In late 2010, and by age 50, Duran Duran had made and released All You Need is Now, an album that pretty much defined the first half of my forties. Heck, if they could do that at 50, then what could I do at age 50 with a singular, directed vision? What could I do if I believed in myself and the stuff inside me? What could I do if I just relaxed and said “You know what? Let’s just do what we do”?
I could make something really special. I could make something that dances rather than chases. I could make magic.
This is the note I needed to end 2019 and begin 2020 on. This was something I needed to know.
This is where I am and where I’m going. Because here’s the thing about bricks: when they drop to the ground, they can become roads. You can even dance on them.
Well, here I am again. Wanting to write a blog post, wanting to keep a blog going with some degree of consistency, and still not knowing what to write about, or how to “tie it all together” with being a novelist and an author.
I let procrastination get in the way. Again. I let inertia get in the way. Again. I let indecision get in the way. Again.
So why do I keep coming back? Why do I keep trying? Why do I keep wanting to “get it right” this time?
Well, quite frankly, because I love to write.
I love to write, and I want to keep doing it any way I can. And this time, instead of wanting to reach the masses, I want to connect with one reader at a time.
My husband and I went to see A Beautiful Day in the Neighborhood over Thanksgiving weekend, the film based on journalist Tom Junod’s Esquire feature on the late Fred Rogers, or, as many of us knew him, Mr. Rogers. I remember reading that piece years ago, when I was still teaching college freshman writing, and assigning it to my students. I remember tearing up when I read it, and tearing up even when discussing it with my students. One thing that has always stuck with me was learning that when Mr. Rogers faced the camera and began talking, he never imagined talking to lots of children, but rather just one child. And even now, as a forty-nine-year-old, when I watch those episodes, I still feel as if he is talking to me. Not the child in me, but me. It was about connection. It was about communion. It was about the space between him and me. Still is, right now, every time I see him on the screen. He is as alive to me in that moment as he once was.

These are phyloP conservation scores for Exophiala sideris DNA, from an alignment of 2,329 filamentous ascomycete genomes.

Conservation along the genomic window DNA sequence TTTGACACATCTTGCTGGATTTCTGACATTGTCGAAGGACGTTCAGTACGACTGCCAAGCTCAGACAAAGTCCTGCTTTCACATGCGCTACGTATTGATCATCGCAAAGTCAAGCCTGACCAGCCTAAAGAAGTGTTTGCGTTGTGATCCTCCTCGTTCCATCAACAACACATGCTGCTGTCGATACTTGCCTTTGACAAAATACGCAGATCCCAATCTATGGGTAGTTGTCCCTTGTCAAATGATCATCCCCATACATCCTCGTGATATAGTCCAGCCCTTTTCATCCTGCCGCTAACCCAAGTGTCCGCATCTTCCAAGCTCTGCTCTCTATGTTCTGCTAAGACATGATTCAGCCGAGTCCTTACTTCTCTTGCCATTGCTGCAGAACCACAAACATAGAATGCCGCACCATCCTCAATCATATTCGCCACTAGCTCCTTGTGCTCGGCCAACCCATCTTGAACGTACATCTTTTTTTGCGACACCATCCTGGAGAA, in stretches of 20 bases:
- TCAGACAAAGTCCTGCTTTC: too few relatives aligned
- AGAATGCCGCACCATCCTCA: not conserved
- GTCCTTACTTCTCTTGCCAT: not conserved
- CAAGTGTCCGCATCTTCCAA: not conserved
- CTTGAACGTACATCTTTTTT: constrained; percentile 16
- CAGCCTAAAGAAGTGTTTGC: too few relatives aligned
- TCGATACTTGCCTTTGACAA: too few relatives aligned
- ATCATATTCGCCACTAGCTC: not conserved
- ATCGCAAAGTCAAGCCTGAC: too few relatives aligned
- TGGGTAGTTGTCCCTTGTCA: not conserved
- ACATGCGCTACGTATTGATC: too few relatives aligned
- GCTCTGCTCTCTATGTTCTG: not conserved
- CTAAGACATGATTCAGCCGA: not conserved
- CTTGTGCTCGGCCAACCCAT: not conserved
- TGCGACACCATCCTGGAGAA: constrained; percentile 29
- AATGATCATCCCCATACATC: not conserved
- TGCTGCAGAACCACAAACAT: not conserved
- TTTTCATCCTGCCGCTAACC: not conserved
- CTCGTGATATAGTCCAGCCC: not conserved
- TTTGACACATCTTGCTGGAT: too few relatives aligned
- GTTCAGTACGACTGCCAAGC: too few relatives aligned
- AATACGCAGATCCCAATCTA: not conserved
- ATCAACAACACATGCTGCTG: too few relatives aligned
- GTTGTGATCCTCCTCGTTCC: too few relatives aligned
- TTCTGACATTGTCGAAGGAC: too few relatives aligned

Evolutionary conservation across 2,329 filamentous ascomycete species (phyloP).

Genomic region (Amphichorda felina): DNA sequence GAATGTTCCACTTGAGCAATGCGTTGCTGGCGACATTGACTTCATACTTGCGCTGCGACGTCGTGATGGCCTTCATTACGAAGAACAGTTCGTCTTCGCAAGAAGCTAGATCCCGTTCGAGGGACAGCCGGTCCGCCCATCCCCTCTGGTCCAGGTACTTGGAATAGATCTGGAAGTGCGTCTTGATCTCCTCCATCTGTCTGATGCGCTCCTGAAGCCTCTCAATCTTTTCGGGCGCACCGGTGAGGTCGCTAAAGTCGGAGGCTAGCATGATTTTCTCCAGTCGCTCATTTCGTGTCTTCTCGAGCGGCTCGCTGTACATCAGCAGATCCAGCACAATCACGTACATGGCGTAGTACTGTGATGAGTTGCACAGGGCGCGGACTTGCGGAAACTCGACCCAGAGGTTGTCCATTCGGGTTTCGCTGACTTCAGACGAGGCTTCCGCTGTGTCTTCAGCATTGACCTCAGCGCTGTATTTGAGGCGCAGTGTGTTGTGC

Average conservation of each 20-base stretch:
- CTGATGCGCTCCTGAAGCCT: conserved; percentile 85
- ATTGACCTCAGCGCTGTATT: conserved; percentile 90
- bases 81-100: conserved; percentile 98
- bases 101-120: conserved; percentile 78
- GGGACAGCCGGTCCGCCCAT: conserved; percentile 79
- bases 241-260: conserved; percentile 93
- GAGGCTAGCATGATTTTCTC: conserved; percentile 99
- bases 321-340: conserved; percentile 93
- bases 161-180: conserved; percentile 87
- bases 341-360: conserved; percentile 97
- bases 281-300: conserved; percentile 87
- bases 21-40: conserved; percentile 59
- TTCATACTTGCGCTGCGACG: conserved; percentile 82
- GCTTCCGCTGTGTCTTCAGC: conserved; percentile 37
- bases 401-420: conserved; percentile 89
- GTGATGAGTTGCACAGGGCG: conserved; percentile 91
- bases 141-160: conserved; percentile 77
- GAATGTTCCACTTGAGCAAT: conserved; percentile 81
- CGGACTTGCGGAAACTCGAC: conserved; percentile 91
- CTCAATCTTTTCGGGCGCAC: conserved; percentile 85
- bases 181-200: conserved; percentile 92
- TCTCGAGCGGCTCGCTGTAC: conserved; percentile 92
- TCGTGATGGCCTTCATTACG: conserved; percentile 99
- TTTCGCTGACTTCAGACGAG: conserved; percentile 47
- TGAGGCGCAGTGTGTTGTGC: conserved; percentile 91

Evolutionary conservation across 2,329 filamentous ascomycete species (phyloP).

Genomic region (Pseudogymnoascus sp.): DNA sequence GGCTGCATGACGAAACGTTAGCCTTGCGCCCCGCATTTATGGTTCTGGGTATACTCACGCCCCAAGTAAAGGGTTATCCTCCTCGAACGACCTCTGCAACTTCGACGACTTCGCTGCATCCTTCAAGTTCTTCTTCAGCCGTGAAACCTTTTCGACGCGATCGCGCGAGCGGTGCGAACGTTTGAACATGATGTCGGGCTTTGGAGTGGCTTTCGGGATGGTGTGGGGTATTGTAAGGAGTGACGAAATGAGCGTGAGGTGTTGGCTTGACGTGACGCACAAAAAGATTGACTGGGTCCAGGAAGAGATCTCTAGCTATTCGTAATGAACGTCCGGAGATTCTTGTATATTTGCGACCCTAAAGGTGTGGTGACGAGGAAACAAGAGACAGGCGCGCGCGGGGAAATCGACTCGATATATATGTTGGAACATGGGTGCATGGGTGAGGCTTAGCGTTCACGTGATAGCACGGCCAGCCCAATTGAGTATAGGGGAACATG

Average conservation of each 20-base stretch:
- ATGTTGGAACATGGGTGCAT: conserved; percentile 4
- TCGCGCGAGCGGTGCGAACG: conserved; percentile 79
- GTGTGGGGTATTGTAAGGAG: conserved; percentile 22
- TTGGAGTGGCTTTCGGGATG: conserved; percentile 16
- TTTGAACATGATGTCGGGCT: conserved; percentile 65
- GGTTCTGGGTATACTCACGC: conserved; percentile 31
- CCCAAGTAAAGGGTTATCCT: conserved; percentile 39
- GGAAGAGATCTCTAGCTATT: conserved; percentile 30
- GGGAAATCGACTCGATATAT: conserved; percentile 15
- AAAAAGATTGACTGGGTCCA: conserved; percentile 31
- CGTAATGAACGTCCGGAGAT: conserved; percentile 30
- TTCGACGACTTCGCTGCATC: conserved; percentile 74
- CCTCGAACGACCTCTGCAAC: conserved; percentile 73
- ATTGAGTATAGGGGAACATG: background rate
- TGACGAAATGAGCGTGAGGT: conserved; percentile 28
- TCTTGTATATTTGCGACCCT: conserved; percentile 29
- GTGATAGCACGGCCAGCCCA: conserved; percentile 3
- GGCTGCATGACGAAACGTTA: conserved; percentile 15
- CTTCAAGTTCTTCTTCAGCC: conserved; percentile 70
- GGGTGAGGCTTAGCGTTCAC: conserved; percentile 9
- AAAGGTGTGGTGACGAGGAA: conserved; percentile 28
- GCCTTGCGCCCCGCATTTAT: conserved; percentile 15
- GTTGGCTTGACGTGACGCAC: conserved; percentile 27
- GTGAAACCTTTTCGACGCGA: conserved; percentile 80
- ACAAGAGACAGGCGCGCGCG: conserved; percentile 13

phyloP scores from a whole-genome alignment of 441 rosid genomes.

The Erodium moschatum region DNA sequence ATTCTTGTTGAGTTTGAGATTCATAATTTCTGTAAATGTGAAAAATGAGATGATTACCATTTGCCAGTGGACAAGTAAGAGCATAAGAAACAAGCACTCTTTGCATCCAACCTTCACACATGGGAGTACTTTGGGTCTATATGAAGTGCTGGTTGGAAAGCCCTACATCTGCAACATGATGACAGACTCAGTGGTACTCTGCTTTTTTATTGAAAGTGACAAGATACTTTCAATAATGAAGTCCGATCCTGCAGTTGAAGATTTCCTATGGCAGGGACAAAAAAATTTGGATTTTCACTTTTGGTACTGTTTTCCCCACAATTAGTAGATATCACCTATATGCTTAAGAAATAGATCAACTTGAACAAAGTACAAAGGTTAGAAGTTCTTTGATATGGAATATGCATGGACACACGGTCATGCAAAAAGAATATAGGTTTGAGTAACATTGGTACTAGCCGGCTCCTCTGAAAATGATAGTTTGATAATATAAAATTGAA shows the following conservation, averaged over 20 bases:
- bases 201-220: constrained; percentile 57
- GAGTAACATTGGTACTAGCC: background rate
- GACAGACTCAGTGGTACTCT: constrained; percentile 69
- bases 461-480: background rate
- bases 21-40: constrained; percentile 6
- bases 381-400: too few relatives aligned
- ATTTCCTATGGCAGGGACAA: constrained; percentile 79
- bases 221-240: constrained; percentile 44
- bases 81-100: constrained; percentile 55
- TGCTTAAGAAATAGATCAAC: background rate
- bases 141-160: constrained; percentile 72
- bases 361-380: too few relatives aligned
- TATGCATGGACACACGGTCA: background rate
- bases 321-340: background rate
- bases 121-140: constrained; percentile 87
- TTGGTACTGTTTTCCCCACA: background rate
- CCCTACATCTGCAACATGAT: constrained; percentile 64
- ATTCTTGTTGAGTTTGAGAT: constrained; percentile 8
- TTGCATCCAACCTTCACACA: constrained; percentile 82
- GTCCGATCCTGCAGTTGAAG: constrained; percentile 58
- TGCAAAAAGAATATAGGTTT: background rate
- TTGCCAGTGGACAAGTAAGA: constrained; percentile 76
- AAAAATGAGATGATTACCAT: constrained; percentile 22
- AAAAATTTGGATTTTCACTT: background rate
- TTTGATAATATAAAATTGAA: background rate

The older I get, the more I want to have this same relationship with a reader. Many times I’ll come across advice for writers along the lines of this: figure out who your ideal reader is. Read the analytics of your Facebook page or your website, look at who most replies to your tweets and read their profiles and news feed. Figure out where they live and shop and what other books they read besides yours. And then make up a sort of avatar. Give that ideal reader a name and an age and a job and a marital status, etc. And then write for that avatar.
It’s not necessarily bad advice. It’s just never worked for me.